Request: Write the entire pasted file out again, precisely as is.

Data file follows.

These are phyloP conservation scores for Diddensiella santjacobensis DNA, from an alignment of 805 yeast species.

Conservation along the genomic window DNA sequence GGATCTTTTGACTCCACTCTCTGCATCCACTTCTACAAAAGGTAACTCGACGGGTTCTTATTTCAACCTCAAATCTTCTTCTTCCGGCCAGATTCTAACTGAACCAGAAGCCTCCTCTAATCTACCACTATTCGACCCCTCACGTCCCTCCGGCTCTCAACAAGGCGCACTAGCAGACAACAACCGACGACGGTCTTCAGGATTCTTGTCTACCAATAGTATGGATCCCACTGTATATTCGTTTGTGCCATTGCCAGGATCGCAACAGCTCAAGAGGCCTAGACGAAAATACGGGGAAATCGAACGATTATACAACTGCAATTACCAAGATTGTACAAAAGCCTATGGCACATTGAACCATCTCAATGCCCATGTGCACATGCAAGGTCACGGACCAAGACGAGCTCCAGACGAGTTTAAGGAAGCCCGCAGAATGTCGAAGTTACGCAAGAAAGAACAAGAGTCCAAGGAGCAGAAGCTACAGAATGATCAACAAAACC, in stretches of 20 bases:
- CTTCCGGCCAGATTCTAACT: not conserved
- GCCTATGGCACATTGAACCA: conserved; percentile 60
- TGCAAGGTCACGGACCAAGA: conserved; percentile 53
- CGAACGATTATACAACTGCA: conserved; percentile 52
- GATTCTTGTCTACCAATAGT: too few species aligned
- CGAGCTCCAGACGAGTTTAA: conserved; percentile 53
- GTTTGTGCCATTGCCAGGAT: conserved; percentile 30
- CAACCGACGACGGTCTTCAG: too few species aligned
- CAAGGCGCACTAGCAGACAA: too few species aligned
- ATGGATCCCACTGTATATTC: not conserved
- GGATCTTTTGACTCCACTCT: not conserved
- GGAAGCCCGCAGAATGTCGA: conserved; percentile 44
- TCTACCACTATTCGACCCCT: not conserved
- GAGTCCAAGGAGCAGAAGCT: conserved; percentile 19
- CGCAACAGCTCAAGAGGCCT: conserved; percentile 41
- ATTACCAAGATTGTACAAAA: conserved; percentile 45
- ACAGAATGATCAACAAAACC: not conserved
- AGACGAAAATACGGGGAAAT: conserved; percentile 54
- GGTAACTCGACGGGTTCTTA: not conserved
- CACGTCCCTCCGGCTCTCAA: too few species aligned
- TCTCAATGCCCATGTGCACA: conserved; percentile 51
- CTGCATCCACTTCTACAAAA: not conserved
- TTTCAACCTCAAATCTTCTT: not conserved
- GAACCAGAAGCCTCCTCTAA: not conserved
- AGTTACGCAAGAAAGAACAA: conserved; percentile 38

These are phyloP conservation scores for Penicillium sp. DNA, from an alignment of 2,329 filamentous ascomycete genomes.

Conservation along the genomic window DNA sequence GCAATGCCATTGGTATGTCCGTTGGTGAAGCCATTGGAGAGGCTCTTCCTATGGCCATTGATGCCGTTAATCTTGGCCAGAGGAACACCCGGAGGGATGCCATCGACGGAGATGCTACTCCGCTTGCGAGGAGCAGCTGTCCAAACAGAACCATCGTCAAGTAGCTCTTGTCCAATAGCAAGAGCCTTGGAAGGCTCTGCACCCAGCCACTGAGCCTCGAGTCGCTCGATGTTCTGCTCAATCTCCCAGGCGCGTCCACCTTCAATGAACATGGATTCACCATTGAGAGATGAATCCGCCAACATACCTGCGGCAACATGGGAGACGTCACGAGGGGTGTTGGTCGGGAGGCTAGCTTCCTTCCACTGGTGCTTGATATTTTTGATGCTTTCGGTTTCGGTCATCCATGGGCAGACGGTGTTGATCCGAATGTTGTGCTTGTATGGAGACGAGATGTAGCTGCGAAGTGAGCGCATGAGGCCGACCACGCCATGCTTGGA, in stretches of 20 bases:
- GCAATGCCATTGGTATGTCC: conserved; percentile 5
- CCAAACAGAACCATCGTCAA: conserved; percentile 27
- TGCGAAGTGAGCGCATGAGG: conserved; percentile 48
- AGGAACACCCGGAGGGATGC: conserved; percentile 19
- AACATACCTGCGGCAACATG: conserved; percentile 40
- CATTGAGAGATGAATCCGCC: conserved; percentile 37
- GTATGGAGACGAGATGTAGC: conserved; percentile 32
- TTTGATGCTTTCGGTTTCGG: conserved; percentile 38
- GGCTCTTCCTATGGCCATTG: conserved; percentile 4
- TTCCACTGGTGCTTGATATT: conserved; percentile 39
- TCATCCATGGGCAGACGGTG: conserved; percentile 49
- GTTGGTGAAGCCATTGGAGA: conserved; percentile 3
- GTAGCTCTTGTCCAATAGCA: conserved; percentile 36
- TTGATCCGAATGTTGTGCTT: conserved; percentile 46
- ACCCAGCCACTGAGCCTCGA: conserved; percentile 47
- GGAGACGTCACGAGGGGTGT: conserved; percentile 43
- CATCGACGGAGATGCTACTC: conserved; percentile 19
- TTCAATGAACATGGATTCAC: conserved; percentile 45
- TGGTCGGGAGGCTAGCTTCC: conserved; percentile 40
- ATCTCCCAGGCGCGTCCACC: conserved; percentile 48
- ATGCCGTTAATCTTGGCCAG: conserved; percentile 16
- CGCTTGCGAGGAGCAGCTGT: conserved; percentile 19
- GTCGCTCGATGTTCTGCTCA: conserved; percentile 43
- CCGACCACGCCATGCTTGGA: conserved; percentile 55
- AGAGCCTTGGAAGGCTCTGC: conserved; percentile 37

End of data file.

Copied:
These are phyloP conservation scores for Diddensiella santjacobensis DNA, from an alignment of 805 yeast species.

Conservation along the genomic window DNA sequence GGATCTTTTGACTCCACTCTCTGCATCCACTTCTACAAAAGGTAACTCGACGGGTTCTTATTTCAACCTCAAATCTTCTTCTTCCGGCCAGATTCTAACTGAACCAGAAGCCTCCTCTAATCTACCACTATTCGACCCCTCACGTCCCTCCGGCTCTCAACAAGGCGCACTAGCAGACAACAACCGACGACGGTCTTCAGGATTCTTGTCTACCAATAGTATGGATCCCACTGTATATTCGTTTGTGCCATTGCCAGGATCGCAACAGCTCAAGAGGCCTAGACGAAAATACGGGGAAATCGAACGATTATACAACTGCAATTACCAAGATTGTACAAAAGCCTATGGCACATTGAACCATCTCAATGCCCATGTGCACATGCAAGGTCACGGACCAAGACGAGCTCCAGACGAGTTTAAGGAAGCCCGCAGAATGTCGAAGTTACGCAAGAAAGAACAAGAGTCCAAGGAGCAGAAGCTACAGAATGATCAACAAAACC, in stretches of 20 bases:
- CTTCCGGCCAGATTCTAACT: not conserved
- GCCTATGGCACATTGAACCA: conserved; percentile 60
- TGCAAGGTCACGGACCAAGA: conserved; percentile 53
- CGAACGATTATACAACTGCA: conserved; percentile 52
- GATTCTTGTCTACCAATAGT: too few species aligned
- CGAGCTCCAGACGAGTTTAA: conserved; percentile 53
- GTTTGTGCCATTGCCAGGAT: conserved; percentile 30
- CAACCGACGACGGTCTTCAG: too few species aligned
- CAAGGCGCACTAGCAGACAA: too few species aligned
- ATGGATCCCACTGTATATTC: not conserved
- GGATCTTTTGACTCCACTCT: not conserved
- GGAAGCCCGCAGAATGTCGA: conserved; percentile 44
- TCTACCACTATTCGACCCCT: not conserved
- GAGTCCAAGGAGCAGAAGCT: conserved; percentile 19
- CGCAACAGCTCAAGAGGCCT: conserved; percentile 41
- ATTACCAAGATTGTACAAAA: conserved; percentile 45
- ACAGAATGATCAACAAAACC: not conserved
- AGACGAAAATACGGGGAAAT: conserved; percentile 54
- GGTAACTCGACGGGTTCTTA: not conserved
- CACGTCCCTCCGGCTCTCAA: too few species aligned
- TCTCAATGCCCATGTGCACA: conserved; percentile 51
- CTGCATCCACTTCTACAAAA: not conserved
- TTTCAACCTCAAATCTTCTT: not conserved
- GAACCAGAAGCCTCCTCTAA: not conserved
- AGTTACGCAAGAAAGAACAA: conserved; percentile 38

These are phyloP conservation scores for Penicillium sp. DNA, from an alignment of 2,329 filamentous ascomycete genomes.

Conservation along the genomic window DNA sequence GCAATGCCATTGGTATGTCCGTTGGTGAAGCCATTGGAGAGGCTCTTCCTATGGCCATTGATGCCGTTAATCTTGGCCAGAGGAACACCCGGAGGGATGCCATCGACGGAGATGCTACTCCGCTTGCGAGGAGCAGCTGTCCAAACAGAACCATCGTCAAGTAGCTCTTGTCCAATAGCAAGAGCCTTGGAAGGCTCTGCACCCAGCCACTGAGCCTCGAGTCGCTCGATGTTCTGCTCAATCTCCCAGGCGCGTCCACCTTCAATGAACATGGATTCACCATTGAGAGATGAATCCGCCAACATACCTGCGGCAACATGGGAGACGTCACGAGGGGTGTTGGTCGGGAGGCTAGCTTCCTTCCACTGGTGCTTGATATTTTTGATGCTTTCGGTTTCGGTCATCCATGGGCAGACGGTGTTGATCCGAATGTTGTGCTTGTATGGAGACGAGATGTAGCTGCGAAGTGAGCGCATGAGGCCGACCACGCCATGCTTGGA, in stretches of 20 bases:
- GCAATGCCATTGGTATGTCC: conserved; percentile 5
- CCAAACAGAACCATCGTCAA: conserved; percentile 27
- TGCGAAGTGAGCGCATGAGG: conserved; percentile 48
- AGGAACACCCGGAGGGATGC: conserved; percentile 19
- AACATACCTGCGGCAACATG: conserved; percentile 40
- CATTGAGAGATGAATCCGCC: conserved; percentile 37
- GTATGGAGACGAGATGTAGC: conserved; percentile 32
- TTTGATGCTTTCGGTTTCGG: conserved; percentile 38
- GGCTCTTCCTATGGCCATTG: conserved; percentile 4
- TTCCACTGGTGCTTGATATT: conserved; percentile 39
- TCATCCATGGGCAGACGGTG: conserved; percentile 49
- GTTGGTGAAGCCATTGGAGA: conserved; percentile 3
- GTAGCTCTTGTCCAATAGCA: conserved; percentile 36
- TTGATCCGAATGTTGTGCTT: conserved; percentile 46
- ACCCAGCCACTGAGCCTCGA: conserved; percentile 47
- GGAGACGTCACGAGGGGTGT: conserved; percentile 43
- CATCGACGGAGATGCTACTC: conserved; percentile 19
- TTCAATGAACATGGATTCAC: conserved; percentile 45
- TGGTCGGGAGGCTAGCTTCC: conserved; percentile 40
- ATCTCCCAGGCGCGTCCACC: conserved; percentile 48
- ATGCCGTTAATCTTGGCCAG: conserved; percentile 16
- CGCTTGCGAGGAGCAGCTGT: conserved; percentile 19
- GTCGCTCGATGTTCTGCTCA: conserved; percentile 43
- CCGACCACGCCATGCTTGGA: conserved; percentile 55
- AGAGCCTTGGAAGGCTCTGC: conserved; percentile 37